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Editorial: The political centre crumbles as Orban, Morawiecki and Salvini launch their reactionary international

CHRISTIANS come in many different colours, from communist and socialist red to conservative blue and fascist brown.

All can interpret passages in the Bible to justify their political policies, although it sounds especially discordant when self-proclaimed followers of the “prince of peace” preach stridently in favour of weapons of genocidal mass murder.

Viktor Orban, Mateusz Morawiecki and Matteo Salvini proclaim the commitment of their Hungarian, Polish and Italian parties to “Atlanticism, freedom, family, Christianity, sovereignty and opposing anti-semitism.”

Theirs is a project of elephantine gestation. It has been talked about for three years and more as the Fidesz party of Prime Minister Orban has encountered growing criticism of its illiberal views from the conservative European People’s Party in the EU parliament.

The articles of faith recited by Orban, Morawiecki and Salvini in Budapest today indicate that they constitute an unholy trinity of diehard reactionaries.

Their adherence to Atlanticism signifies a resurgent enthusiasm for a new cold war, although it is not yet clear against whom. The Polish and Hungarian prime ministers are rabidly in favour of rewriting history — even if that means whitewashing home-grown nationalism and fascism — in order to demonise all things Russian and communist.

Salvini, on the other hand, recognises in Putin a fellow anti-liberal and anti-communist authoritarian with whom business can be done.

For their part, the ruling parties in Hungary and Poland can see the opportunities for economic development in their countries offered by China’s Belt and Road initiative. Their lack of enthusiasm for joining the anti-China offensive launched by the US and British governments raises the question: what do they mean by Atlanticism, beyond the visceral anti-communism they share with most other Nato powers?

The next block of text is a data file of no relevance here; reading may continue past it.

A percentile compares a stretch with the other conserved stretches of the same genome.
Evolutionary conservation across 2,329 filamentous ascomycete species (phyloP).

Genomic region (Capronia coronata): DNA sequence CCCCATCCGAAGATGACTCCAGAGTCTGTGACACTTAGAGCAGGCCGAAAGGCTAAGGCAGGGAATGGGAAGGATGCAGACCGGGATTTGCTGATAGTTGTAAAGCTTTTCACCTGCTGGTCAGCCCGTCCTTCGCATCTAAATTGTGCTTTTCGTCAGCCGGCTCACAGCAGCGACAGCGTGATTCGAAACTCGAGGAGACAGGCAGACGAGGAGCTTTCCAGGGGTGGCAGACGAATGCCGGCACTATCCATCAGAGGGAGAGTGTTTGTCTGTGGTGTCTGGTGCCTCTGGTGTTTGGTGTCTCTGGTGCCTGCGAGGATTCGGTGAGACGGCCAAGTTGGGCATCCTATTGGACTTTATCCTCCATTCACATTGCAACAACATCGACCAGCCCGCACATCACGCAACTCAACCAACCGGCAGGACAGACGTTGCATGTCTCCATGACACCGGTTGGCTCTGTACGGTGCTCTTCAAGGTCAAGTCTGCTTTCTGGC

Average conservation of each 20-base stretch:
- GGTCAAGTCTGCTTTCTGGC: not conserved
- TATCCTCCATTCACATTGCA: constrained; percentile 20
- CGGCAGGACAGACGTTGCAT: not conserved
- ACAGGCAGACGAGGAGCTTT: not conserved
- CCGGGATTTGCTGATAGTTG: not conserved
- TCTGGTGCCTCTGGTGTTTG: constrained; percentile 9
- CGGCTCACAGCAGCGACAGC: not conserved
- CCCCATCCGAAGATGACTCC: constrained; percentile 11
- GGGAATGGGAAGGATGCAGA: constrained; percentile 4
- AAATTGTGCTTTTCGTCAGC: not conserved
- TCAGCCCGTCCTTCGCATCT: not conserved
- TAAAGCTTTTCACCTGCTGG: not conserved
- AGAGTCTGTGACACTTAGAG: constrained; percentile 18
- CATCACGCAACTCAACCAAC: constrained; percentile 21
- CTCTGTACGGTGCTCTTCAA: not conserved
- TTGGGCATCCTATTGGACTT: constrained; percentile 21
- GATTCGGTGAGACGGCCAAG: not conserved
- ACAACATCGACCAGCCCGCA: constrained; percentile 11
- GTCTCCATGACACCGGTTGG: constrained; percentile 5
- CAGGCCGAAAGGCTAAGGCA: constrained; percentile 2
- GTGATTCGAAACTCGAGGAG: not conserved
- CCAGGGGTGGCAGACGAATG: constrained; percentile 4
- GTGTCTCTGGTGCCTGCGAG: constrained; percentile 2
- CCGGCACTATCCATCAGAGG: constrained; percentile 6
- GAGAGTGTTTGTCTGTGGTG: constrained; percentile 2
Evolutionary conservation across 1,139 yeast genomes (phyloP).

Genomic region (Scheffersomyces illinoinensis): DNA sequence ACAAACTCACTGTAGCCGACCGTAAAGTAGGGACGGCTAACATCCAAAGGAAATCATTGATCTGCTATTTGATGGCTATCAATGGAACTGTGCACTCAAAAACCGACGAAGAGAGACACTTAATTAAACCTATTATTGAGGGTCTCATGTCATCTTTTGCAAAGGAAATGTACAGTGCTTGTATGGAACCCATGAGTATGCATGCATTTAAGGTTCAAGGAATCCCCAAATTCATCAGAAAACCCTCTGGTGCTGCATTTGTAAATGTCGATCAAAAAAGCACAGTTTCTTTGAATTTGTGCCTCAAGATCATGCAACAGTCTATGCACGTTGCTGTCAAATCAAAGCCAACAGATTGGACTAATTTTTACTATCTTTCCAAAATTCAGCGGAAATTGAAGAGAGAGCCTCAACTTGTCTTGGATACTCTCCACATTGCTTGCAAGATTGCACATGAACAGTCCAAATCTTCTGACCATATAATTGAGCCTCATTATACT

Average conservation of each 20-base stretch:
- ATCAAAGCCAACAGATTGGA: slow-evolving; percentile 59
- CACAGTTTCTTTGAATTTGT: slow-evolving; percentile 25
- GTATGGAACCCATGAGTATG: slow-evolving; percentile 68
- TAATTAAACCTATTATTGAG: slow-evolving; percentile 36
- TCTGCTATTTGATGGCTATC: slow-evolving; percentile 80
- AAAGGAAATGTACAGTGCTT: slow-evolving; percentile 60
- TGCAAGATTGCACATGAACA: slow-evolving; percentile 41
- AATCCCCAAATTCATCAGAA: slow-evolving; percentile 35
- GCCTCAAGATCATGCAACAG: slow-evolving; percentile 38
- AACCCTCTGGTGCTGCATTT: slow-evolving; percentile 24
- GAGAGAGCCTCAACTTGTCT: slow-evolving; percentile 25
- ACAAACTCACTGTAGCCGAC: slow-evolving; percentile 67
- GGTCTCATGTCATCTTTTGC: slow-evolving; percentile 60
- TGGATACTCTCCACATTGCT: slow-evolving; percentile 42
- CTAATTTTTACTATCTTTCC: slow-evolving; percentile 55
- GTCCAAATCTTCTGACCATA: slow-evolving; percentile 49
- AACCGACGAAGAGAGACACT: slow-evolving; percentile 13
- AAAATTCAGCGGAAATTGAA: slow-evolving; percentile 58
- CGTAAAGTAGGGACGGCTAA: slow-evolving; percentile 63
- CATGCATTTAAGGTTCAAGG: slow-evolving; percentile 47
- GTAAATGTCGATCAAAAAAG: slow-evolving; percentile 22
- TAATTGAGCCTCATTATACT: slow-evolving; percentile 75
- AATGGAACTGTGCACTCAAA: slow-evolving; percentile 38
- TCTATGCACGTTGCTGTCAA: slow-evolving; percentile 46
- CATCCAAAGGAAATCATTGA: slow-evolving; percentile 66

It is clearer what Orban, Morawiecki and Salvini have in their minds when they talk of freedom, family, Christianity and sovereignty. Far from the kind of Christianity which views all of god’s children as equal, as sisters and brothers, our profane triumvirate believe in the sanctity of a white Europe, free from what they regard as the modern-day plagues of mass immigration and Islam.

They want their countries to be free and sovereign in the sense that they can ignore the European Convention on Human Rights and the tenets of international humanitarian law.

Some at least of their outlook and aspirations are shared in like-minded parties in France, Austria, Sweden, Denmark and the Netherlands. Whether they can find sufficient unity between themselves to unite in a single political bloc remains to be seen.

In any event, they represent a growing threat to democratic rights, peace and benign internationalism. The left must take note and strengthen its alliances with genuine liberals, democrats and progressive Christians.

At the same time, this latest regressive development highlights the need also to pose the socialist alternative to a capitalist system which has shown its readiness — when in deep crisis — to turn to dictatorship and fascism.

All the signs are that politics in Britain and elsewhere are polarising. Those self-identified anti-socialist and anti-communist liberals and democrats in the centre will have to decide whether to move left or right.

As Aneurin Bevan used to say: “We know what happens to people who stay in the middle of the road. They get run over.”

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